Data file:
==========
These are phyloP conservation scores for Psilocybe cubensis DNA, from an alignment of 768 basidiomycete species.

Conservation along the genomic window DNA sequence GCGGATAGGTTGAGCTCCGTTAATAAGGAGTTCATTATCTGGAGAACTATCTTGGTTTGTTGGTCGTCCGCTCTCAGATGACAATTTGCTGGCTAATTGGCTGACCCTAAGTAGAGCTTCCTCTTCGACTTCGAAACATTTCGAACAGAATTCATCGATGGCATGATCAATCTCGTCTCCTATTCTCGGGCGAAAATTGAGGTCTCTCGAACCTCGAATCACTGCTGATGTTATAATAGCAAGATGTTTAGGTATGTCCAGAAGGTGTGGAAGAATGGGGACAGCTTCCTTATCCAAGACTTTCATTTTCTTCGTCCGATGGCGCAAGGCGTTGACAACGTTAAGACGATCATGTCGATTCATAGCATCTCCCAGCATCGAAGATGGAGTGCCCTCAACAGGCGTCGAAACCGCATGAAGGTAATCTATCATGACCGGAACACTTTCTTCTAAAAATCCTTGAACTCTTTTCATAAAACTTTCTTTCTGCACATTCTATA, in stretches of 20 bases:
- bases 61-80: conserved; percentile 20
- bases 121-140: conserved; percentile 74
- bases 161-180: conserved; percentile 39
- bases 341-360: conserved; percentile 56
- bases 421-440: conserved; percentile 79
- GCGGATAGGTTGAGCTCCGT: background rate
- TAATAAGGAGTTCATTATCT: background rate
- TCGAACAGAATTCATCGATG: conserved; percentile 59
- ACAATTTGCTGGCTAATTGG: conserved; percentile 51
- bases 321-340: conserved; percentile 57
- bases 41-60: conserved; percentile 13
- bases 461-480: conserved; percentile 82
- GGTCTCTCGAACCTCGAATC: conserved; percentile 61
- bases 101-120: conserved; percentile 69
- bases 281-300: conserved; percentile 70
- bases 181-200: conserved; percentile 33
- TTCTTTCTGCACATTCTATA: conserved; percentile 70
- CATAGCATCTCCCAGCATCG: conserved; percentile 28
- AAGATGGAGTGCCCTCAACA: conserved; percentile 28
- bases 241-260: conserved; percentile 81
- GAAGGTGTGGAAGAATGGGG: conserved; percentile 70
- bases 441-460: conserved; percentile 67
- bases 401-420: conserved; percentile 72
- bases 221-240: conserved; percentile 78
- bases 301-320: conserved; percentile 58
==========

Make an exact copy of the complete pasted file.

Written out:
These are phyloP conservation scores for Psilocybe cubensis DNA, from an alignment of 768 basidiomycete species.

Conservation along the genomic window DNA sequence GCGGATAGGTTGAGCTCCGTTAATAAGGAGTTCATTATCTGGAGAACTATCTTGGTTTGTTGGTCGTCCGCTCTCAGATGACAATTTGCTGGCTAATTGGCTGACCCTAAGTAGAGCTTCCTCTTCGACTTCGAAACATTTCGAACAGAATTCATCGATGGCATGATCAATCTCGTCTCCTATTCTCGGGCGAAAATTGAGGTCTCTCGAACCTCGAATCACTGCTGATGTTATAATAGCAAGATGTTTAGGTATGTCCAGAAGGTGTGGAAGAATGGGGACAGCTTCCTTATCCAAGACTTTCATTTTCTTCGTCCGATGGCGCAAGGCGTTGACAACGTTAAGACGATCATGTCGATTCATAGCATCTCCCAGCATCGAAGATGGAGTGCCCTCAACAGGCGTCGAAACCGCATGAAGGTAATCTATCATGACCGGAACACTTTCTTCTAAAAATCCTTGAACTCTTTTCATAAAACTTTCTTTCTGCACATTCTATA, in stretches of 20 bases:
- bases 61-80: conserved; percentile 20
- bases 121-140: conserved; percentile 74
- bases 161-180: conserved; percentile 39
- bases 341-360: conserved; percentile 56
- bases 421-440: conserved; percentile 79
- GCGGATAGGTTGAGCTCCGT: background rate
- TAATAAGGAGTTCATTATCT: background rate
- TCGAACAGAATTCATCGATG: conserved; percentile 59
- ACAATTTGCTGGCTAATTGG: conserved; percentile 51
- bases 321-340: conserved; percentile 57
- bases 41-60: conserved; percentile 13
- bases 461-480: conserved; percentile 82
- GGTCTCTCGAACCTCGAATC: conserved; percentile 61
- bases 101-120: conserved; percentile 69
- bases 281-300: conserved; percentile 70
- bases 181-200: conserved; percentile 33
- TTCTTTCTGCACATTCTATA: conserved; percentile 70
- CATAGCATCTCCCAGCATCG: conserved; percentile 28
- AAGATGGAGTGCCCTCAACA: conserved; percentile 28
- bases 241-260: conserved; percentile 81
- GAAGGTGTGGAAGAATGGGG: conserved; percentile 70
- bases 441-460: conserved; percentile 67
- bases 401-420: conserved; percentile 72
- bases 221-240: conserved; percentile 78
- bases 301-320: conserved; percentile 58